News | Cardiac Imaging | May 12, 2021

Using Contrast MRI After a Heart Attack Could Increase Survival

According to the British Heart Foundation, heart and circulatory diseases cause more than a quarter (27 percent) of all deaths in the UK, which equates to more than 160,000 deaths each year — or one death every three minutes.

May 12, 2021 — According to the British Heart Foundation, heart and circulatory diseases cause more than a quarter (27 percent) of all deaths in the UK, which equates to more than 160,000 deaths each year — or one death every three minutes.

The research, published in the top science journal Advanced Science, found that injection of the trace mineral manganese could enhance MRI scans so that they provided more accurate details of heart function than traditional MRI methods.

These findings, if confirmed in human subjects, could have major implications for the treatment of heart attack patients. The findings could also be of great use in the preclinical evaluation of treatments for patients who suffer from cardiac ischemia — a reduction in blood supply to the heart muscle that could lead to cardiac arrest.

The study also suggests that if manganese-enhanced MRI is performed within the first few hours of a heart attack it could be used to determine the optimal treatment regime for individual patients — helping to regulate changes in the cardiac muscle and thereby further improving survival chances. Findings were evaluated by examining the infarct size and blood supply at three key intervals: one hour, one day and 14 days after a myocardial infarction was induced.

Patrizia Camelliti, M.D., Principal Investigator and Senior Lecturer in Cardiovascular Science at the University of Surrey, said: "Magnetic resonance imaging (MRI) is increasingly used to diagnose and give information on heart conditions. This research using mice allows us to measure the health status of the heart muscle rapidly after a heart attack and could provide important information for optimising treatments in patients."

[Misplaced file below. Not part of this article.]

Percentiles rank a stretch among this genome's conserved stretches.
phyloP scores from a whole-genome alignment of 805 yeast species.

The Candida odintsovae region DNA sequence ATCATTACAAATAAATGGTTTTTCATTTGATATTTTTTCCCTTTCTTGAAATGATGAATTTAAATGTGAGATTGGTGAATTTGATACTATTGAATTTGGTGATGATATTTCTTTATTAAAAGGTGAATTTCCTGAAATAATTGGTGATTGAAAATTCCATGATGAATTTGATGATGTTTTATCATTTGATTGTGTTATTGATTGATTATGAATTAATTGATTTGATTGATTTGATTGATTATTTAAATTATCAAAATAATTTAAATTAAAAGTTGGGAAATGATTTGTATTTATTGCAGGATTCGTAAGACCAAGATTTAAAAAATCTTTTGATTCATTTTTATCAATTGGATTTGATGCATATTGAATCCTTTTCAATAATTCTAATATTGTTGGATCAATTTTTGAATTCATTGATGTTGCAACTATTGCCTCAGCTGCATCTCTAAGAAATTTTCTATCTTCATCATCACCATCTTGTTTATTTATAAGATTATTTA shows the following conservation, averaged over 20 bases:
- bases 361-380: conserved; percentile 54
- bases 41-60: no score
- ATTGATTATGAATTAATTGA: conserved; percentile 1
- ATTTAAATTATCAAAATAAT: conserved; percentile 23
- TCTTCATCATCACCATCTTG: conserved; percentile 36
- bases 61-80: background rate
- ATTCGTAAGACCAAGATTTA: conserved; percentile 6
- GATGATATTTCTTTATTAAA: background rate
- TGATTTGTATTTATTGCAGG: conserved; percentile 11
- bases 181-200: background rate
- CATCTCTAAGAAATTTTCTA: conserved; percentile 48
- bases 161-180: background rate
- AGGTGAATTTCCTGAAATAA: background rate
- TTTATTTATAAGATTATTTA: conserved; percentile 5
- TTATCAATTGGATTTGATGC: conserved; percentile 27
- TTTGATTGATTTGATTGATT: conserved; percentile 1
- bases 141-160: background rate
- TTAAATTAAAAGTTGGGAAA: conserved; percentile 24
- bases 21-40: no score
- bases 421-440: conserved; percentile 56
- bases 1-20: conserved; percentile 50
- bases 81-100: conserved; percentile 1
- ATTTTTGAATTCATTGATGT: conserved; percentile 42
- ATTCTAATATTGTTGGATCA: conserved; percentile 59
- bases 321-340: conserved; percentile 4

For more information: http://www.surrey.ac.uk

Related Content

News | Cardiac Imaging

July 14, 2022 – AvoMD, a next-generation application-based clinical decision support platform, is working with the ...

Home July 14, 2022
Home
Feature | Cardiac Imaging | By Ronny Shalev, Ph.D.

Artificial intelligence’s (AI) applicability in cardiac imaging is rapidly growing and was a major topic of discussion ...

Home June 28, 2022
Home
News | Cardiac Imaging

June 24, 2022 — The Radiological Society of North America (RSNA) reports that Coronary Artery Calcium (CAC) scoring with ...

Home June 24, 2022
Home
News | Cardiac Imaging

June 23, 2022 — New research from the Smidt Heart Institute at Cedars-Sinai shows for the first time that the path ...

Home June 23, 2022
Home
News | Cardiac Imaging

May 2, 2022 — According to ARRS’ American Journal of Roentgenology (AJR), routine visual ordinal coronary artery calcium ...

Home May 02, 2022
Home
News | Cardiac Imaging

April 11, 2022 — Radiation to the heart during treatment for locally advanced lung cancer is associated with an ...

Home April 11, 2022
Home
News | Cardiac Imaging
February 21, 2022 – Acute coronary syndromes (such as heart attacks) and strokes are a leading cause of morbidity and ...
Home February 21, 2022
Home
News | Cardiac Imaging
February 21, 2022 – Researchers at Michigan Medicine have found a novel method of measuring growth in the body’s largest ...
Home February 21, 2022
Home
News | Cardiac Imaging

February 18, 2022 — GE Healthcare has announced that it has received approval from the European Medicines Agency (EMA) ...

Home February 18, 2022
Home
Videos | Cardiac Imaging

Interview with Campbell Rogers, M.D., chief medical officer of HeartFlow which has developed a CT image-based fractional ...

Home February 01, 2022
Home
Subscribe Now